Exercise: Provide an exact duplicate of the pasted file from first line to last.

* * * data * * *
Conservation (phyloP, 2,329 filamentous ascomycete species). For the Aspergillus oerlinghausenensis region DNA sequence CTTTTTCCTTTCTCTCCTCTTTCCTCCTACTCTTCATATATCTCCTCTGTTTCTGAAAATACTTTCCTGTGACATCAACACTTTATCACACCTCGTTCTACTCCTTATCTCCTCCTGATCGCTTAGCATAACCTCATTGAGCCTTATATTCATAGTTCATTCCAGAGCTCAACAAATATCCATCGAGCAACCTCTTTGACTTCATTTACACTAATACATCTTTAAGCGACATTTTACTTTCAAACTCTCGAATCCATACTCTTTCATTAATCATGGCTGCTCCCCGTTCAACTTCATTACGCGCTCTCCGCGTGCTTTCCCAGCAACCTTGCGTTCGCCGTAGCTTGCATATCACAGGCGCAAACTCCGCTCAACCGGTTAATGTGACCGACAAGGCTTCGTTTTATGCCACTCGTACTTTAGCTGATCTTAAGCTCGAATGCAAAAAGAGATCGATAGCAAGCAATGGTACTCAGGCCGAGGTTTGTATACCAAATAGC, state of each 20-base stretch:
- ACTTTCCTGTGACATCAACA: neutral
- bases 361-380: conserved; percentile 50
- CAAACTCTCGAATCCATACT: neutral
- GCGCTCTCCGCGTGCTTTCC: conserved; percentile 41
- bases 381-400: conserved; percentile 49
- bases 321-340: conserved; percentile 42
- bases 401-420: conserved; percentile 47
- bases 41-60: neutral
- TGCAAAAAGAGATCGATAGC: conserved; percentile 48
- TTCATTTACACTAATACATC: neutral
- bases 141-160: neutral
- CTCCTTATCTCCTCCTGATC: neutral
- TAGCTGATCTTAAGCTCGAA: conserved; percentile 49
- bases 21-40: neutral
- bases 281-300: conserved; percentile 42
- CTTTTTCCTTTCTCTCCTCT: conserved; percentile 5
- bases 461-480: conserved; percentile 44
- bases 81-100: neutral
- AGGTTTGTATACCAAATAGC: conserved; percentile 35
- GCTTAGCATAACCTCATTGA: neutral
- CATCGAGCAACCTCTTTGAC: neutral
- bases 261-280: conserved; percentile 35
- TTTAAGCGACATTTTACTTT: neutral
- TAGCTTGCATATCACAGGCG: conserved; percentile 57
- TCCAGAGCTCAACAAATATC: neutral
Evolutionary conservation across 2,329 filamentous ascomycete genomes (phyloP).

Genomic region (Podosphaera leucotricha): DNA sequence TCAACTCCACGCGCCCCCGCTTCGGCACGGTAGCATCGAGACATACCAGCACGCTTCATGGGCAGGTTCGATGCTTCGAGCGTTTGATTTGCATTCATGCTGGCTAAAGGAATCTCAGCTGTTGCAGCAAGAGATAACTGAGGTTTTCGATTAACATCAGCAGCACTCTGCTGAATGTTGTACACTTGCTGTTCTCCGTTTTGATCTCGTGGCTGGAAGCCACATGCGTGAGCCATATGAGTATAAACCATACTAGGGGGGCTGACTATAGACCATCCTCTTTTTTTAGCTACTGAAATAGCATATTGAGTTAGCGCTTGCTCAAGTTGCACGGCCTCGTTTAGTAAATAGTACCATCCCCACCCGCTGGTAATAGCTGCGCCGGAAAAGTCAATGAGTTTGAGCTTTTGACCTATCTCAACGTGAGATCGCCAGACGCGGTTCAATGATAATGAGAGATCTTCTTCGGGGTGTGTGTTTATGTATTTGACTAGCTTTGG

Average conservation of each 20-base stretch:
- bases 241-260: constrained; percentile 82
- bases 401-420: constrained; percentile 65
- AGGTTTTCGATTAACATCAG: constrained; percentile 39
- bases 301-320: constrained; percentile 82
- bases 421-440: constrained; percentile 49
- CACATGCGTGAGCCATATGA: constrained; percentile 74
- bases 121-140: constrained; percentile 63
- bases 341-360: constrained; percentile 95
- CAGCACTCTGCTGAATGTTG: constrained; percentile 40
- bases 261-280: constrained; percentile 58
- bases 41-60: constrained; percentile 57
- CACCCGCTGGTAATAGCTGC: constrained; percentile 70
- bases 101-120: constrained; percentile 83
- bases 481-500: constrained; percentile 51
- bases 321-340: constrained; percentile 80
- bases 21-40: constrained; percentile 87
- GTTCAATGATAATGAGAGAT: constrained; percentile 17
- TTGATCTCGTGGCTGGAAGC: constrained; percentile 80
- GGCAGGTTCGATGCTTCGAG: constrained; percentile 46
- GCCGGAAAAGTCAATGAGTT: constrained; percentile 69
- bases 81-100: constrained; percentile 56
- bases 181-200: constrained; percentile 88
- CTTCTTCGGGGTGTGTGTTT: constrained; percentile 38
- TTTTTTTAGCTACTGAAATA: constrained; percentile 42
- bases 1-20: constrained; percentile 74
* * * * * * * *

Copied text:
Conservation (phyloP, 2,329 filamentous ascomycete species). For the Aspergillus oerlinghausenensis region DNA sequence CTTTTTCCTTTCTCTCCTCTTTCCTCCTACTCTTCATATATCTCCTCTGTTTCTGAAAATACTTTCCTGTGACATCAACACTTTATCACACCTCGTTCTACTCCTTATCTCCTCCTGATCGCTTAGCATAACCTCATTGAGCCTTATATTCATAGTTCATTCCAGAGCTCAACAAATATCCATCGAGCAACCTCTTTGACTTCATTTACACTAATACATCTTTAAGCGACATTTTACTTTCAAACTCTCGAATCCATACTCTTTCATTAATCATGGCTGCTCCCCGTTCAACTTCATTACGCGCTCTCCGCGTGCTTTCCCAGCAACCTTGCGTTCGCCGTAGCTTGCATATCACAGGCGCAAACTCCGCTCAACCGGTTAATGTGACCGACAAGGCTTCGTTTTATGCCACTCGTACTTTAGCTGATCTTAAGCTCGAATGCAAAAAGAGATCGATAGCAAGCAATGGTACTCAGGCCGAGGTTTGTATACCAAATAGC, state of each 20-base stretch:
- ACTTTCCTGTGACATCAACA: neutral
- bases 361-380: conserved; percentile 50
- CAAACTCTCGAATCCATACT: neutral
- GCGCTCTCCGCGTGCTTTCC: conserved; percentile 41
- bases 381-400: conserved; percentile 49
- bases 321-340: conserved; percentile 42
- bases 401-420: conserved; percentile 47
- bases 41-60: neutral
- TGCAAAAAGAGATCGATAGC: conserved; percentile 48
- TTCATTTACACTAATACATC: neutral
- bases 141-160: neutral
- CTCCTTATCTCCTCCTGATC: neutral
- TAGCTGATCTTAAGCTCGAA: conserved; percentile 49
- bases 21-40: neutral
- bases 281-300: conserved; percentile 42
- CTTTTTCCTTTCTCTCCTCT: conserved; percentile 5
- bases 461-480: conserved; percentile 44
- bases 81-100: neutral
- AGGTTTGTATACCAAATAGC: conserved; percentile 35
- GCTTAGCATAACCTCATTGA: neutral
- CATCGAGCAACCTCTTTGAC: neutral
- bases 261-280: conserved; percentile 35
- TTTAAGCGACATTTTACTTT: neutral
- TAGCTTGCATATCACAGGCG: conserved; percentile 57
- TCCAGAGCTCAACAAATATC: neutral
Evolutionary conservation across 2,329 filamentous ascomycete genomes (phyloP).

Genomic region (Podosphaera leucotricha): DNA sequence TCAACTCCACGCGCCCCCGCTTCGGCACGGTAGCATCGAGACATACCAGCACGCTTCATGGGCAGGTTCGATGCTTCGAGCGTTTGATTTGCATTCATGCTGGCTAAAGGAATCTCAGCTGTTGCAGCAAGAGATAACTGAGGTTTTCGATTAACATCAGCAGCACTCTGCTGAATGTTGTACACTTGCTGTTCTCCGTTTTGATCTCGTGGCTGGAAGCCACATGCGTGAGCCATATGAGTATAAACCATACTAGGGGGGCTGACTATAGACCATCCTCTTTTTTTAGCTACTGAAATAGCATATTGAGTTAGCGCTTGCTCAAGTTGCACGGCCTCGTTTAGTAAATAGTACCATCCCCACCCGCTGGTAATAGCTGCGCCGGAAAAGTCAATGAGTTTGAGCTTTTGACCTATCTCAACGTGAGATCGCCAGACGCGGTTCAATGATAATGAGAGATCTTCTTCGGGGTGTGTGTTTATGTATTTGACTAGCTTTGG

Average conservation of each 20-base stretch:
- bases 241-260: constrained; percentile 82
- bases 401-420: constrained; percentile 65
- AGGTTTTCGATTAACATCAG: constrained; percentile 39
- bases 301-320: constrained; percentile 82
- bases 421-440: constrained; percentile 49
- CACATGCGTGAGCCATATGA: constrained; percentile 74
- bases 121-140: constrained; percentile 63
- bases 341-360: constrained; percentile 95
- CAGCACTCTGCTGAATGTTG: constrained; percentile 40
- bases 261-280: constrained; percentile 58
- bases 41-60: constrained; percentile 57
- CACCCGCTGGTAATAGCTGC: constrained; percentile 70
- bases 101-120: constrained; percentile 83
- bases 481-500: constrained; percentile 51
- bases 321-340: constrained; percentile 80
- bases 21-40: constrained; percentile 87
- GTTCAATGATAATGAGAGAT: constrained; percentile 17
- TTGATCTCGTGGCTGGAAGC: constrained; percentile 80
- GGCAGGTTCGATGCTTCGAG: constrained; percentile 46
- GCCGGAAAAGTCAATGAGTT: constrained; percentile 69
- bases 81-100: constrained; percentile 56
- bases 181-200: constrained; percentile 88
- CTTCTTCGGGGTGTGTGTTT: constrained; percentile 38
- TTTTTTTAGCTACTGAAATA: constrained; percentile 42
- bases 1-20: constrained; percentile 74